U.S. Secretary of State Hillary Rodham Clinton blasted Russia and China as "despicable" for opposing U.N. action aimed at stopping the bloodshed in Syria, and more than 60 nations began planning a civilian peacekeeping mission to deploy after the Damascus regime halts its crackdown on the opposition.
In his most forceful words to date on the Syrian crisis, President Obama said the United States and its allies would use "every tool available" to end the bloodshed by the government of President Bashar Assad.
"It is time to stop the killing of Syrian citizens by their own government," Obama said in Washington, adding that it is "absolutely imperative for the international community to rally and send a clear message to President Assad that it is time for a transition. It is time for that regime to move on."
Obama spoke as a group known as the Friends of Syria, led by the United States and European and Arab nations, met in Tunisia in the latest effort to halt the Assad regime's nearly year-old suppression of an anti-government uprising.
The group's actions are aimed at jolting Assad and his allies into accepting demands for a democratic transition, even as they are still unwilling to commit to military intervention.
While the Tunisia conference offered nothing other than the threat of increasing isolation and sanctions to compel compliance from Assad, Clinton went on to predict a military coup inside Syria of the kind that ended the old regimes in Egypt and Tunisia.
"We saw this happen in other settings last year, I think it is going to happen in Syria," she said. "We also know from many sources that there are people around Assad who are beginning to hedge their bets -- they didn't sign up to slaughter people."
Assad allies Russia and China, which blocked U.N. action on Syria and are eager to head off any repeat of the kind of foreign intervention that happened in Libya, gave no sign they would agree to peacekeepers. Moscow and Beijing have vetoed U.N. Security Council resolutions backing Arab League plans aimed at ending the conflict and condemning Assad's crackdown.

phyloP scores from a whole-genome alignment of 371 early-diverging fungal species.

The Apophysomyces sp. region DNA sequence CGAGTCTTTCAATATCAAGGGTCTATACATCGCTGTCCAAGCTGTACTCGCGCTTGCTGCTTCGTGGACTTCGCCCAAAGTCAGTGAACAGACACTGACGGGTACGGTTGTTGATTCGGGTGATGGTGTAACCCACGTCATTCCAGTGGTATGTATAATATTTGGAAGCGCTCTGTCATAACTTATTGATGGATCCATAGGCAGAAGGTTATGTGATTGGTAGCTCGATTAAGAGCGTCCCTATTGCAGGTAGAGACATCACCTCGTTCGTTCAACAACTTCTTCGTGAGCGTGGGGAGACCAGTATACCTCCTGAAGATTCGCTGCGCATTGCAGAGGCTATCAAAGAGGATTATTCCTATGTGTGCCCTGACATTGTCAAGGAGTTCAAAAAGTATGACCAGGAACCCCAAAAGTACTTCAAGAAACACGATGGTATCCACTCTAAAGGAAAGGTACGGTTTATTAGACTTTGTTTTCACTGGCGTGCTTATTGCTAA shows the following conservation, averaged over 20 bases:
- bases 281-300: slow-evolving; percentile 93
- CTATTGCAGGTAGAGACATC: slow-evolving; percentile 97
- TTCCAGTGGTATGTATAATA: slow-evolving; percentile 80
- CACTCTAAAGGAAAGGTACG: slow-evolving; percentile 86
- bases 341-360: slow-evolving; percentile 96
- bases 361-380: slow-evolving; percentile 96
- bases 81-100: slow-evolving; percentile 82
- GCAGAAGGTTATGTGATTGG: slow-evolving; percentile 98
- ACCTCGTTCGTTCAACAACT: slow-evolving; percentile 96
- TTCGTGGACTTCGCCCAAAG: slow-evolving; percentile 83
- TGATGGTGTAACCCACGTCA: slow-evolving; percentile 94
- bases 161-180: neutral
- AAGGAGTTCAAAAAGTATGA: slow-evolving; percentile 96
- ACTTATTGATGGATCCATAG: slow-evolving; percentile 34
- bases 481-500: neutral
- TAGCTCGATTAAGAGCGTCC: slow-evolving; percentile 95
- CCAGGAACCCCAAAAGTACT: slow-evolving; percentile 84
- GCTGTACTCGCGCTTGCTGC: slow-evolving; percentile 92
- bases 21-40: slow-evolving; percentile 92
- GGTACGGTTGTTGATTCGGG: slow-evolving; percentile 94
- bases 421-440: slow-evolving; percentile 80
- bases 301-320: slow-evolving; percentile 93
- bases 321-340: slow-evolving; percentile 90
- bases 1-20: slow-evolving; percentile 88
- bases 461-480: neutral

Their vetoes prompted a particularly strong reaction from Clinton.
"It's quite distressing to see two permanent members of the Security Council using their veto while people are being murdered -- women, children, brave young men -- houses are being destroyed," she said. "It is just despicable and I ask whose side are they on? They are clearly not on the side of the Syrian people."
The conference, meeting for the first time as a unified bloc, called on Assad to end the violence immediately and allow humanitarian aid into areas hit by his regime's crackdown. The group pledged to boost relief shipments and set up supply depots along Syria's borders, but it was unclear how it would be distributed without government approval.
Syrian government troops kept up the shelling of rebel-held neighborhoods in the besieged central city of Homs, while thousands of people in dozens of towns staged anti-regime protests. Activists said at least 50 people were killed nationwide Friday.
A Red Cross team evacuated 27 people from a neighborhood in Homs on Friday but apparently failed to get out two wounded Western journalists and the bodies of two others killed by government rockets.
The International Committee of the Red Cross said a local team entered the besieged neighborhood of Baba Amr, but spokesman Hicham Hassan said he wasn't sure if foreign journalists were among them.
An earlier statement said that seven people were taken to the privately owned al-Amin hospital, which is nearby. It was not immediately clear where the others were moved to.
The Syrian Foreign Ministry accused "armed groups" of refusing to hand over the journalists, and an opposition activist in the area said the journalists had refused to leave.
French journalist Edith Bouvier of Le Figaro and British photographer Paul Conroy of the Sunday Times both asked for help leaving the embattled city after they were wounded in a government attack on a makeshift media center Wednesday. French photographer William Daniels, who was not injured, was also with the group, as was Spanish journalist Javier Espinosa.
American correspondent Marie Colvin, also of the Sunday Times, and French photographer Remi Ochlik were killed in the same attack.
The U.N. estimated in January that 5,400 people have been killed in the conflict. Hundreds more have died since, with activists saying the death toll is more than 7,300.